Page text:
Wednesday, November 30, 2011

Patrick Clayton fall out continues...

One of the more interesting items that has emerged in the wake of Patrick Clayton’s sentencing for taking hostages at the WCB in 2009 is the story of Nicole Ferguson.

Ferguson was a WCB employee who fled from Clayton and hid during the hostage taking. She subsequently developed post-traumatic stress disorder. In the radio interview she did this morning (available at the link above), she indicated she suffered from anxiety before the hostage taking; anxiety increases the likelihood of developing PTSD.

The short version of her story is that her employment was terminated by the WCB this June. Ferguson states she believes she was terminated because of her condition. Obviously we don’t know all of the facts and the WCB has declined to discuss her termination, citing concerns about Ferguson’s privacy.

The only comment I can find is this one which suggests the WCB tried to accommodate her but felt it had reached the point of undue hardship:

A WCB spokeswoman would not discuss the details of Ferguson's departure from the WCB because of privacy reasons, but said the board prides itself on a flexible work environment.

"As an employer, we make every possible effort to accommodate work restrictions and needs," Marcela Matthew said. "We take great pride in that."

However, Matthew said those efforts do not always end successfully. "For example, if someone can't do office work, our options may be limited."

How that jives with Ferguson's statement that "My supervisor told me that if I was seen to be crying at my desk, I would be sent home. I was told because I wasn't smiley and happy that I was a disgrace." is unclear.

One of the more interesting (and unanswered) questions is whether Ferguson filed a compensation claim (and whether the WCB, as her employer, also reported the injury). The traumatic events she witnessed that triggered her condition seem to fit the narrow circumstances in which the Alberta WCB would accept a psychological injury claim.

-- Bob Barnetson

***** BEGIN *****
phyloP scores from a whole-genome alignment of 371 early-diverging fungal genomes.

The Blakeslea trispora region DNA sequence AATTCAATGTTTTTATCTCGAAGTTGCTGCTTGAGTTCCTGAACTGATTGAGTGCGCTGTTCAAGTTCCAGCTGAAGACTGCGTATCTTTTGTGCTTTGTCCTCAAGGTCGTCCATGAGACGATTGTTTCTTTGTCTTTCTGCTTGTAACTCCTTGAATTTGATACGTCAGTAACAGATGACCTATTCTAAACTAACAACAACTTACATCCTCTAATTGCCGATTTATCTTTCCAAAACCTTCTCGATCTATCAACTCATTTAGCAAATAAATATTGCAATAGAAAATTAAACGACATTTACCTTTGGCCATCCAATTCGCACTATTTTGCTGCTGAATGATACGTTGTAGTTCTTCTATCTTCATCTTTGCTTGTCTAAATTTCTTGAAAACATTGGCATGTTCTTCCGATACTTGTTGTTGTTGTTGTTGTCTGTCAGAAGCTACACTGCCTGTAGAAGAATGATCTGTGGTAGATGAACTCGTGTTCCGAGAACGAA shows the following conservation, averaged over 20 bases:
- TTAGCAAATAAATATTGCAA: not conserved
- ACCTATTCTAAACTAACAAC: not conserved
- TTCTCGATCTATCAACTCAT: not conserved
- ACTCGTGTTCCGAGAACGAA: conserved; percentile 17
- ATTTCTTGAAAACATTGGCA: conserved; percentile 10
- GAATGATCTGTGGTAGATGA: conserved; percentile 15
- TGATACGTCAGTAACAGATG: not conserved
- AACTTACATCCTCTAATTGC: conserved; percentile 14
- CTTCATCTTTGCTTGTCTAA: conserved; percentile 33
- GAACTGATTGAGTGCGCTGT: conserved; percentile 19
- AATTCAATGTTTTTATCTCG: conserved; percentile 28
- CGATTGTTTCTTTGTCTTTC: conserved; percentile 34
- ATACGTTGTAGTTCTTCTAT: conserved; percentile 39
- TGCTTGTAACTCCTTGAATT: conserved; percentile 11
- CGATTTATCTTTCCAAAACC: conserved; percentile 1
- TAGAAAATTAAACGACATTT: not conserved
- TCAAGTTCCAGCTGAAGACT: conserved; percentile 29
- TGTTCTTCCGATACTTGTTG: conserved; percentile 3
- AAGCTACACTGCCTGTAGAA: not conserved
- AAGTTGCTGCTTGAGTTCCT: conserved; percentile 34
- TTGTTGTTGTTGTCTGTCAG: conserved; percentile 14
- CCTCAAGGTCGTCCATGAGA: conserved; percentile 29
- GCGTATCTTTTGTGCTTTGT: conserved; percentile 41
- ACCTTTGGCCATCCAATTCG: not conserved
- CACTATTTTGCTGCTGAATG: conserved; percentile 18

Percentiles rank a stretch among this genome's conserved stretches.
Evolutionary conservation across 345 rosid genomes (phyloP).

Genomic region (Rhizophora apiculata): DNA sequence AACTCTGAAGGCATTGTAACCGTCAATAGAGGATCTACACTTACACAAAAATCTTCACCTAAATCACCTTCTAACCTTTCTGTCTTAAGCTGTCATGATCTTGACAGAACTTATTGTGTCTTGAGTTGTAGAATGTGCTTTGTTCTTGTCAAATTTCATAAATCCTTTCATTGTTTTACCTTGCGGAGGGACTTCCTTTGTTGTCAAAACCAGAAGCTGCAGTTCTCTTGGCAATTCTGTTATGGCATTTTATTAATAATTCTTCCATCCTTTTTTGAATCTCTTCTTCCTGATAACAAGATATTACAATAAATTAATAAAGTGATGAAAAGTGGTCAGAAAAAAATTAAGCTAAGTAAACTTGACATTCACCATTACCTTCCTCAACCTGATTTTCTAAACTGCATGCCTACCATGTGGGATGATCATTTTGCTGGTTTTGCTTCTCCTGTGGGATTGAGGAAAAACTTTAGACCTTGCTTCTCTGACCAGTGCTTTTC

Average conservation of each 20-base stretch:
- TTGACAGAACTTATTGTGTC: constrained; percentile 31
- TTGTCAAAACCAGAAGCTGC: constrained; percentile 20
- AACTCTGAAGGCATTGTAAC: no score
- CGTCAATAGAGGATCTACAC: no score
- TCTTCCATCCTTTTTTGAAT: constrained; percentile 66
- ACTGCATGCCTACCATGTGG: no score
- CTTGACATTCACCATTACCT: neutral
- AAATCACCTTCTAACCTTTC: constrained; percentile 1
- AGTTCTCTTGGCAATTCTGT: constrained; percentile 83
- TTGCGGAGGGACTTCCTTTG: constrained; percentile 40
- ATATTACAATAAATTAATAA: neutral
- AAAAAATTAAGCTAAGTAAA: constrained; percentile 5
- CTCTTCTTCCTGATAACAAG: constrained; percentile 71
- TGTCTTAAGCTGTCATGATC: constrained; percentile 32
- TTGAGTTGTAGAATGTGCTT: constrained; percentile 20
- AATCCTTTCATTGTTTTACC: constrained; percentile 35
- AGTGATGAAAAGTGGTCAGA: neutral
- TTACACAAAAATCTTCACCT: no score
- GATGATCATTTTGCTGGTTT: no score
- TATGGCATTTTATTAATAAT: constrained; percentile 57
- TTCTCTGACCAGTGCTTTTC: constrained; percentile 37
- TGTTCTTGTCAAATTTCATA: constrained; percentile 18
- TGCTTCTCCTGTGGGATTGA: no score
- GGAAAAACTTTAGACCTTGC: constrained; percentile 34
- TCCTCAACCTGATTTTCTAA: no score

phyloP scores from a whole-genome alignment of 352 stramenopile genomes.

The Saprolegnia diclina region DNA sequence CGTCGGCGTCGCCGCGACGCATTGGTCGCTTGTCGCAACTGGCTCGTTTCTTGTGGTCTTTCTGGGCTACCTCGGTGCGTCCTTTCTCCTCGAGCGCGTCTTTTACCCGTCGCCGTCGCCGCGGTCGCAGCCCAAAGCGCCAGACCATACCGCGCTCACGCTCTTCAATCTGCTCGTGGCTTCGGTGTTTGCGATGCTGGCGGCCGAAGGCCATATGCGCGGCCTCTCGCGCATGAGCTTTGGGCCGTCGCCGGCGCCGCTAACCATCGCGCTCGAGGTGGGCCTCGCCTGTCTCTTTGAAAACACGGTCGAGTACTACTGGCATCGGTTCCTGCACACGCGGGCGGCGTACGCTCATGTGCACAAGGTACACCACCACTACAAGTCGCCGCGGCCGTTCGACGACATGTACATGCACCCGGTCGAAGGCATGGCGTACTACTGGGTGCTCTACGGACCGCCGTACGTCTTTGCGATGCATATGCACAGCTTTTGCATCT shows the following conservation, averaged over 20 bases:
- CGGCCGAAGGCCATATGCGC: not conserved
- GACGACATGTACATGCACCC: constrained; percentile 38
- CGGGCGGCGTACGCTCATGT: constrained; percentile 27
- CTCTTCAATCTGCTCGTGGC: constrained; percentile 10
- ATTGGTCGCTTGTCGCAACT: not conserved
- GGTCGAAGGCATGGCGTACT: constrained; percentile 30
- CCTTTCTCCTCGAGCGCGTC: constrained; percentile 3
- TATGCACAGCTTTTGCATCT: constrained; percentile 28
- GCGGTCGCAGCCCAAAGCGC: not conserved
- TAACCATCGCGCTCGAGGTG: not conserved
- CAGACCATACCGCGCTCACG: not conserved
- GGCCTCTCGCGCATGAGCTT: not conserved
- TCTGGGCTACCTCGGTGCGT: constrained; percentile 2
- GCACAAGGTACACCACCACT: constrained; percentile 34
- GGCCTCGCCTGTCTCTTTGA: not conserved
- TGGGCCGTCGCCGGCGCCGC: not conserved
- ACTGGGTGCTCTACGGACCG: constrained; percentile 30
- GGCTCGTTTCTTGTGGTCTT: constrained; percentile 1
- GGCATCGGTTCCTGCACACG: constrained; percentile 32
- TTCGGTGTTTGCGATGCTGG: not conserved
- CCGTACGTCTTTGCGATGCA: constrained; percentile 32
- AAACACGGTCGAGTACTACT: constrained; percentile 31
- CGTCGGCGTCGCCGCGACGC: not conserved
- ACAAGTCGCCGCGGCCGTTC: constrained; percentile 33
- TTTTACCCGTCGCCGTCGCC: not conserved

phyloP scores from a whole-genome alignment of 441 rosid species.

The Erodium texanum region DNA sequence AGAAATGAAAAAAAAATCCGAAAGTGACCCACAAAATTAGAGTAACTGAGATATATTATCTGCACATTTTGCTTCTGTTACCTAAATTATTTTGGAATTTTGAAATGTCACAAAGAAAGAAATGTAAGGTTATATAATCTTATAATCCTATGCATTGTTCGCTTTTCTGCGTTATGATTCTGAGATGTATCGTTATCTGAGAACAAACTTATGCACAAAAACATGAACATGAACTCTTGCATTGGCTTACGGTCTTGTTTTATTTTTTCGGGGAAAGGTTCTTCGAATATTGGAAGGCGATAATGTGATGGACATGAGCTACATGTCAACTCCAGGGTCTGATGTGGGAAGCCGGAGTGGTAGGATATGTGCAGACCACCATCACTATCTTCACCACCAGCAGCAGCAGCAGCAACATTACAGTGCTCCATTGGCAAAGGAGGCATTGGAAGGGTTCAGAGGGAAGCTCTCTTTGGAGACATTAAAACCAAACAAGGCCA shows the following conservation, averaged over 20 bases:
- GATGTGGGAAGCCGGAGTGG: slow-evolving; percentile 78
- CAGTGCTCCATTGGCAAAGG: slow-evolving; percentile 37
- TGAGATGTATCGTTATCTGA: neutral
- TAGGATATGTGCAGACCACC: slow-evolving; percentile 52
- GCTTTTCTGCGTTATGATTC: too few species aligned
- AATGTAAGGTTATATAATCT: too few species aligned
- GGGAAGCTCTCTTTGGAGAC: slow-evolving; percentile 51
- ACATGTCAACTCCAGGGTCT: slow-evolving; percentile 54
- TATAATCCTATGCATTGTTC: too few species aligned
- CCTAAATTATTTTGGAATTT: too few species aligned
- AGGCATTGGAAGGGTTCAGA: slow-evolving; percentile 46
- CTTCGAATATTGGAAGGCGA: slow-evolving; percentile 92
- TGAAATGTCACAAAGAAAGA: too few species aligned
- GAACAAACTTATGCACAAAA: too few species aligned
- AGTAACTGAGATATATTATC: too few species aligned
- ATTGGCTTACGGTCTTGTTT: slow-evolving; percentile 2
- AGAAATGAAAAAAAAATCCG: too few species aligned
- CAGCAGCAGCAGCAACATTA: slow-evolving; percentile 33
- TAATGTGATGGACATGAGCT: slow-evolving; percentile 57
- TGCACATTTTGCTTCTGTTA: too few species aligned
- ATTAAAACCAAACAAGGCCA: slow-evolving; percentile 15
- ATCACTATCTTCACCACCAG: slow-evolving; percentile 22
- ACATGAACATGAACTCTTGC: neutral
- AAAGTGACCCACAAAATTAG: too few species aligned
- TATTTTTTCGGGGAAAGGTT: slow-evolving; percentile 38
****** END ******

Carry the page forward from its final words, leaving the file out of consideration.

1 comment:

  1. I wonder if a man had been the victim whether it the employer's reaction would have been different. I say this as there is a view in the medical community that many work related problems associated to women are psychological in nature, whereas danger and it's associated effects (PTSD)is a normal functioning of a male worker and can be classified.

    While she may have suffered anxiety before the hostage taking the incident only serve to increase her uneasiness.

    One wonders if the WCB human resources department conducted any psychometric testing before Nicole Ferguson's hiring. If they did and they let her known anxiety issue pass then in my opinion WCB is an involuntary contributor to the resulting PTSD.

    Irrespective of the above, Ms. Ferguson worked in an environment where stressful confrontations between clients and WCB staff are likely. Their are not many go as far as Clayton. This goes to the point of (1) what is WCB doing to protect their staff from such events(2)if staff are suffering the affects of such events why is WCB failing to treat this worker and (3) if treatment is not going to put Ferguson back into the state she was in prior to Clayton's assault on WCB why is their no financial payout or pension for Miss Ferguson for her injury and suffering.

    I say shame on the Alberta Worker's Compensation Board and shame on the Alberta Government.